The Supreme Court heard oral arguments (transcript) last week in Danforth v. Minnesota.

The debate in Danforth revolves around whether or not state courts need to respect boundaries set by the Supreme Court. In the 1989 case, Teague v. Lane, the Court held that their opinions cannot be retroactively applied by federal courts to grant defendants a new trial. In Danforth, the Court is asked to decide whether or not state courts have the power to hear those cases in order to give defendants another shot at justice. Orin Kerr phrases the debate well over at the Volokh Conspiracy:

Let’s say the U.S. Supreme Court creates some new rules that help criminal defendants, and a prisoner wants to come into state court and try to get the benefit of the new rules. Does the Teague limitation apply? Or can can individual state courts craft broader rules of jurisdiction that give defendants another bite at the apple in state court even if Teague bars that in federal court?

Oral arguments in the case started off conventionally but quickly evolved into something far more exciting. The Justices started a lengthy debate that initially pitted Justice Scalia and Chief Justice Roberts against Justices Ginsburg and Stevens. Take a look at this interesting and humorous dialogue:

JUSTICE SCALIA: What does a new rule mean? It means it didn’t used to be the rule, but it is the rule after this case. Now, you can argue, and there are many originalists who would agree with you, that there shouldn’t be such a thing as a new rule, but once you’ve — once you’ve agreed that there can be new rules, if this Court says this is a new rule, we acknowledge it wasn’t the rule before, but it’s new, it will not have retroactive effect, it seems to me that the State would be contradicting that ruling by saying oh, in our view the law used to be exactly what you say it newly is.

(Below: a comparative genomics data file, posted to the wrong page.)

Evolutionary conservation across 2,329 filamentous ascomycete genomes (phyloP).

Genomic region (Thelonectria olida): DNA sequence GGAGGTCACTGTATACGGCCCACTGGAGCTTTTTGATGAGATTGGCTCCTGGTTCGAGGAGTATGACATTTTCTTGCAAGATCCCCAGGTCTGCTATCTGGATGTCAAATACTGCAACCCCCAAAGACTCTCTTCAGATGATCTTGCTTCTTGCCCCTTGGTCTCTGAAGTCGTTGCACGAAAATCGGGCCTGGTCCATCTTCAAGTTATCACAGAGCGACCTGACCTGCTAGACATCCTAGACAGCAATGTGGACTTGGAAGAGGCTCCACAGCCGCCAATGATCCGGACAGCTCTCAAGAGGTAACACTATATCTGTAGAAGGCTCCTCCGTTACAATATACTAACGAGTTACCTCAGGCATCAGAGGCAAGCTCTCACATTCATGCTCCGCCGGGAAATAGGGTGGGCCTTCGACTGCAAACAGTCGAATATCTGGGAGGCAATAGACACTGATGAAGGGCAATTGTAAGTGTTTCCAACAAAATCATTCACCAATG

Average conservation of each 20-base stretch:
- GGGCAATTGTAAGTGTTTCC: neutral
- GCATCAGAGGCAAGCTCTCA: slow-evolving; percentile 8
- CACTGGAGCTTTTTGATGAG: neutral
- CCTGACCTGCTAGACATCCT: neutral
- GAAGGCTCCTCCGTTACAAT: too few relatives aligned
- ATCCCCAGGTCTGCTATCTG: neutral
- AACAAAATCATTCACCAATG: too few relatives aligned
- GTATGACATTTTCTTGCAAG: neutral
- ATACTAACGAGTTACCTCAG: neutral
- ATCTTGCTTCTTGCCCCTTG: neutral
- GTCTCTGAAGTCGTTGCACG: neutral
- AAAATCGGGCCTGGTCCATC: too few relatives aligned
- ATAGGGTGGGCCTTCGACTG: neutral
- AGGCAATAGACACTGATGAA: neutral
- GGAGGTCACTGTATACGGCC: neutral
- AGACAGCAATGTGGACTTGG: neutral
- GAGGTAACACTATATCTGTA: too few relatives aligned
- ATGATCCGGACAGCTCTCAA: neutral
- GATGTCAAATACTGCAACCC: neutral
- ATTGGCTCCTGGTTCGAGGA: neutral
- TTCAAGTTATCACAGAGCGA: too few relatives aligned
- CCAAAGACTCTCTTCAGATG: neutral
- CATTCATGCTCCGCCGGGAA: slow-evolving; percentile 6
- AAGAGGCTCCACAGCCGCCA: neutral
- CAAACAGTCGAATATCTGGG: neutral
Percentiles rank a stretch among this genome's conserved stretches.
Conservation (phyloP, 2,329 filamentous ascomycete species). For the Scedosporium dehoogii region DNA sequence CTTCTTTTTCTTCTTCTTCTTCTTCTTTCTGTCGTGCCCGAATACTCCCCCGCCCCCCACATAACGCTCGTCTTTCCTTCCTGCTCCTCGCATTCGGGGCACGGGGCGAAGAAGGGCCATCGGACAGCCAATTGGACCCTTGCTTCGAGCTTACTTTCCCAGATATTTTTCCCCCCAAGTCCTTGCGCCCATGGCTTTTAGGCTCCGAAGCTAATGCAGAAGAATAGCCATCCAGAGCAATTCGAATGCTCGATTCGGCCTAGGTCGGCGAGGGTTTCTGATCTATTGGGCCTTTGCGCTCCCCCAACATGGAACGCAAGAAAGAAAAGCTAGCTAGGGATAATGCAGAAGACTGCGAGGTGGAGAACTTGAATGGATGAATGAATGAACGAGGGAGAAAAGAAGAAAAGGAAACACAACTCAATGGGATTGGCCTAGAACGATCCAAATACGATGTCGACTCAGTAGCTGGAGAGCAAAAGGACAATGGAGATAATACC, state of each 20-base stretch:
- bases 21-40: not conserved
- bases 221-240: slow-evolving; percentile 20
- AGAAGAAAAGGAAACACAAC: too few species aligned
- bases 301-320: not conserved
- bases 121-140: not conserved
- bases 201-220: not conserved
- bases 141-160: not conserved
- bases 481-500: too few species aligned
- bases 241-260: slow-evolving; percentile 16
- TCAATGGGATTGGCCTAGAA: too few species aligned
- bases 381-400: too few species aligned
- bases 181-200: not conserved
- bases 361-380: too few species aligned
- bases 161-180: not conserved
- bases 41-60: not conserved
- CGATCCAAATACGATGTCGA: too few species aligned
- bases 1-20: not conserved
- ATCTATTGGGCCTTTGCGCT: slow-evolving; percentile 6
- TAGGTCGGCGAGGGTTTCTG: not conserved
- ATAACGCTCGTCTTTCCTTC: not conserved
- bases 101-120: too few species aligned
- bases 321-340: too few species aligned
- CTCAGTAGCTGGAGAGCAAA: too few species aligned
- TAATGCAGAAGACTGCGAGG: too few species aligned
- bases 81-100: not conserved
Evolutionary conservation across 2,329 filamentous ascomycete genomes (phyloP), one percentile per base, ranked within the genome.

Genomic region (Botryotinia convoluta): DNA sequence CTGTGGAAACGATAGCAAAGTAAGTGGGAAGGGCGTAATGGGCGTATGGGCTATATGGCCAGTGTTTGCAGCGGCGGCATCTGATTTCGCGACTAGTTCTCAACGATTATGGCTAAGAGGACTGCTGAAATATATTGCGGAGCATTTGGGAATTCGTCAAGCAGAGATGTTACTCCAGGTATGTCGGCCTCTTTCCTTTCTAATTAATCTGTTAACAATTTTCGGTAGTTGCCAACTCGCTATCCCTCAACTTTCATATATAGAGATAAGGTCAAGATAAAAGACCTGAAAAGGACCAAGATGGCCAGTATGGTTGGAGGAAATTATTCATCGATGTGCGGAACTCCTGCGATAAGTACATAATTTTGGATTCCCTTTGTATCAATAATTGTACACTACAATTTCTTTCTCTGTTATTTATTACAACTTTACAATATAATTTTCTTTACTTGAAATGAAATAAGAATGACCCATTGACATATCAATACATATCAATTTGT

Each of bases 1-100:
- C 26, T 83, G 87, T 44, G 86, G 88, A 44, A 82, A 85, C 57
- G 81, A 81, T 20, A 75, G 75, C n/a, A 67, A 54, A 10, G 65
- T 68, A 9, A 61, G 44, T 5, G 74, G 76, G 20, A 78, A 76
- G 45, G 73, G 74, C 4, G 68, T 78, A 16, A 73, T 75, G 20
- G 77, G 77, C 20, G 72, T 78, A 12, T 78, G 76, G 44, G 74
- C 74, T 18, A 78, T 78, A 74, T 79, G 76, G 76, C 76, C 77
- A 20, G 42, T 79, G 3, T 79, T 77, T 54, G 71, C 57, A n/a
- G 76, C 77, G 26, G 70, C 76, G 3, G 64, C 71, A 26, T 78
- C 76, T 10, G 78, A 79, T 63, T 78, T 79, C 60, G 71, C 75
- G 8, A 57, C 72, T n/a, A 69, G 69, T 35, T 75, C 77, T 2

MR. BUTLER: But the question, Your Honor –
JUSTICE STEVENS: But your basic position is that we should not be making new law. We should be — we might have misinterpreted the law over the years, but, basically, this Court has no power to change the text of the Constitution or its meaning. I guess Justice Scalia’s position is we have all that power in the world.
(Laughter.)
JUSTICE SCALIA: My position is we have asserted all that power in the world.
(Laughter.)

This case is a funny example of ‘conservative’ Justices arguing against states’ rights. The ‘conservative’ bloc is supporting a reading of the Constitution that disallows states from created their own rules that grant additional habeas relief to imprisoned individuals. ‘Liberals,’ on the other hand, are trying to grant states the right to manipulate certain Supreme Court rulings.

Based on oral arguments, it looks like the liberals could win this one. Justice Kennedy seems to be under the impression that states should be allowed to extend additional protections to individuals that extend beyond the ones in federal court. I expect this case to be a 5-4, probably in favor of Danforth.


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